Computer hacker Gary McKinnon's mum Janis Sharp with his girlfriend Lucy Clark with a letter and flowers they plan to give to the Queen.

  • Gary McKinnon extradition

    Janis Sharp, holds a card signed by politicians and well wishers for her son, computer hacker Gary McKinnon, on Westminster Bridge, London, as authorities in the US want him to stand trial for hacking into top secret military computers, Mr McKinnon, from Wood Green, north London, suffers from Asperger's syndrome, says he was looking for evidence of UFOs.

  • Gary McKinnon extradition

    Janis Sharp (right) the mother of Gary McKinnon with Trudie Styler, as outside number 10, Downing Street, handing in a book and poems written by Gary, to mark the 10 years since her son's arrest on US hacking allegations.

  • Gary McKinnon extradition

    Janis Sharp (right) the mother of Gary McKinnon with Trudie Styler, as they stand outside number 10, Downing Street, before handing in a book and poems written by Gary, to mark the 10 years since her son's arrest on US hacking allegations.

  • Decision Expected On The Extradition Of Computer Hacker Gary McKinnon

    LONDON, ENGLAND - OCTOBER 16: Janis Sharp, the mother of British computer hacker Gary McKinnon, is photographed as she attends a press conference following a decision by Home Secretary Theresa May not to extradite Mr McKinnon to the US on October 16, 2012 in London, England. Mr McKinnon, who sufferers from Asperger''s Syndrome, admits to accessing US Government computers but claims he was looking for evidence of UFOs. Mrs May told MPs in the House of Commons that Mr McKinnon was 'seriously ill' and that enforcing the extradition warrant would be in breech of his human rights. (Photo by Oli Scarff/Getty Images)

  • Janis Sharp, the mother of computer hacker Gary McKinnon leaves her home near Hatfield, England, Tuesday, Oct. 16, 2012. Britain's government says Gary McKinnon won't be extradited to the United States, ending his decade-long campaign to avoid trial there over allegations he broke into sensitive military and NASA computer networks. (AP Photo/Kirsty Wigglesworth)

  • Janis Sharp, the mother of British computer hacker Gary McKinnon reacts, during a news conference in London, Tuesday, Oct. 16, 2012. A British computer hacker's decade-long struggle to avoid trial in the U.S. over alleged breaches of military and NASA networks ended in success Tuesday, as the U.K. government ruled he was unfit to face charges there. Home Secretary Theresa May said she had blocked the U.S. request to extradite Gary McKinnon after medical experts concluded he was seriously depressed and that there was "a high risk of him ending his life." (AP Photo/Matt Dunham)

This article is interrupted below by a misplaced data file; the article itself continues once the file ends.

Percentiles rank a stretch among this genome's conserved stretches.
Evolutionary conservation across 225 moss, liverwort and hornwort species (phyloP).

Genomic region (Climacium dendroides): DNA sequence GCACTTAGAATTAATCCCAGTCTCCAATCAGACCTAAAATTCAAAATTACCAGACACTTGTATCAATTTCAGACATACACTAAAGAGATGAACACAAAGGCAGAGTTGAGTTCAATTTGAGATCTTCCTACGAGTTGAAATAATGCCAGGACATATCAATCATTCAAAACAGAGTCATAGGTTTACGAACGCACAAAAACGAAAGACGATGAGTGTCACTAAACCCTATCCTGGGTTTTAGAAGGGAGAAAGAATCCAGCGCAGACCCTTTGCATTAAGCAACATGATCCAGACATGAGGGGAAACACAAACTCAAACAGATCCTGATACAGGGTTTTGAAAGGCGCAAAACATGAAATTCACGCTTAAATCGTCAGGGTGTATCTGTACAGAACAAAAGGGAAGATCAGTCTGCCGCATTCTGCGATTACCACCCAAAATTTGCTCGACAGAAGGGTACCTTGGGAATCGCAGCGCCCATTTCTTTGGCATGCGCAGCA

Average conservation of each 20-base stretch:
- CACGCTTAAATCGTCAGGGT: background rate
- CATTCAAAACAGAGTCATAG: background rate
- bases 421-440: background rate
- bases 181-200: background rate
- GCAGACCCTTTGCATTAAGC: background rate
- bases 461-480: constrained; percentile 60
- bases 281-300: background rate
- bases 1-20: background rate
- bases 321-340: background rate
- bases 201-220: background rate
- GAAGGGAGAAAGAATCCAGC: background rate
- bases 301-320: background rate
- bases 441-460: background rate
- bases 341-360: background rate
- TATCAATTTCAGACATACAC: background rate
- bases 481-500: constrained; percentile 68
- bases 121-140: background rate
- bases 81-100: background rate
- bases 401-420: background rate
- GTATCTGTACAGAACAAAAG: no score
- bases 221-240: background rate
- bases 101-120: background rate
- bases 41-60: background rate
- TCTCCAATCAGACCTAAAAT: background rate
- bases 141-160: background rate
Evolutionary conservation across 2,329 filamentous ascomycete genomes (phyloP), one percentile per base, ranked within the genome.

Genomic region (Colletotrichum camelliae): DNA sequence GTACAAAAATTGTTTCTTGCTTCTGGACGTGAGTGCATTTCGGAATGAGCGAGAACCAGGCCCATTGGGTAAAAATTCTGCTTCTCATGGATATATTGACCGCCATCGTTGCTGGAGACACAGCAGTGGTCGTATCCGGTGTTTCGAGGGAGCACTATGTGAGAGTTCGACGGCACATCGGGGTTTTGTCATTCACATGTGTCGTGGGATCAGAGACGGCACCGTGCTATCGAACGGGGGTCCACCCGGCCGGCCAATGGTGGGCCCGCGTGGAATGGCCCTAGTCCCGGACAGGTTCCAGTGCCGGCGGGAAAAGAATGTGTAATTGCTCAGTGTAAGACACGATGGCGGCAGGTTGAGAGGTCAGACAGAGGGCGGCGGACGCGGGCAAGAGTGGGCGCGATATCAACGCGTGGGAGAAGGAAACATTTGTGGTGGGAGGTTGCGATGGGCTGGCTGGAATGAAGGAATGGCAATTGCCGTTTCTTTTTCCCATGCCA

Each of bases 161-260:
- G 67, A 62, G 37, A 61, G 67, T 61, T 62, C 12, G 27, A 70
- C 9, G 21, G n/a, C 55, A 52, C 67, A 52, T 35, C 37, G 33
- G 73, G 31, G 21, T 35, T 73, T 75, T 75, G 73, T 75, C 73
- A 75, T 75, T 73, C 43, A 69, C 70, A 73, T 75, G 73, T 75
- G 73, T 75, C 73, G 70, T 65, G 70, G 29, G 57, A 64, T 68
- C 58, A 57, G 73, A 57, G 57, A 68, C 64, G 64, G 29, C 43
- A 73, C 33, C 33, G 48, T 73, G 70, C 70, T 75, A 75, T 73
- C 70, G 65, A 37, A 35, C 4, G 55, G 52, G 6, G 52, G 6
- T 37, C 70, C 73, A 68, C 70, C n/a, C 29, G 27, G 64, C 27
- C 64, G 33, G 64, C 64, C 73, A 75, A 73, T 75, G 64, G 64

• Decision Expected On The Extradition Of Computer Hacker Gary McKinnon

    LONDON, ENGLAND - OCTOBER 16: Janis Sharp, the mother of British computer hacker Gary McKinnon, is interviewed after a press conference following a decision by Home Secretary Theresa May not to extradite Mr McKinnon to the US on October 16, 2012 in London, England. Mr McKinnon, who sufferers from Asperger''s Syndrome, admits to accessing US Government computers but claims he was looking for evidence of UFOs. Mrs May told MPs in the House of Commons that Mr McKinnon was 'seriously ill' and that enforcing the extradition warrant would be in breech of his human rights. (Photo by Oli Scarff/Getty Images)

  • Janis Sharp, the mother of British computer hacker Gary McKinnon reacts, during a news conference in London, Tuesday, Oct. 16, 2012. A British computer hacker's decade-long struggle to avoid trial in the U.S. over alleged breaches of military and NASA networks ended in success Tuesday, as the U.K. government ruled he was unfit to face charges there. Home Secretary Theresa May said she had blocked the U.S. request to extradite Gary McKinnon after medical experts concluded he was seriously depressed and that there was "a high risk of him ending his life." (AP Photo/Matt Dunham)

  • McKinnon extradition

    Janis Sharp, mother of Gary McKinnon, arrives for a press conference at her solicitors in London today.

  • McKinnon extradition

    Janis Sharp, mother of Gary McKinnon, arrives for a press conference at her solicitors in London today.

  • McKinnon extradition

    A supporter of Gary McKinnon congratulates his mother, Janis Sharp, before a press conference at her solicitor's in London today.

  • McKinnon extradition

    Janis Sharp, mother of Gary McKinnon arrives for a press conference at her solicitors in London today.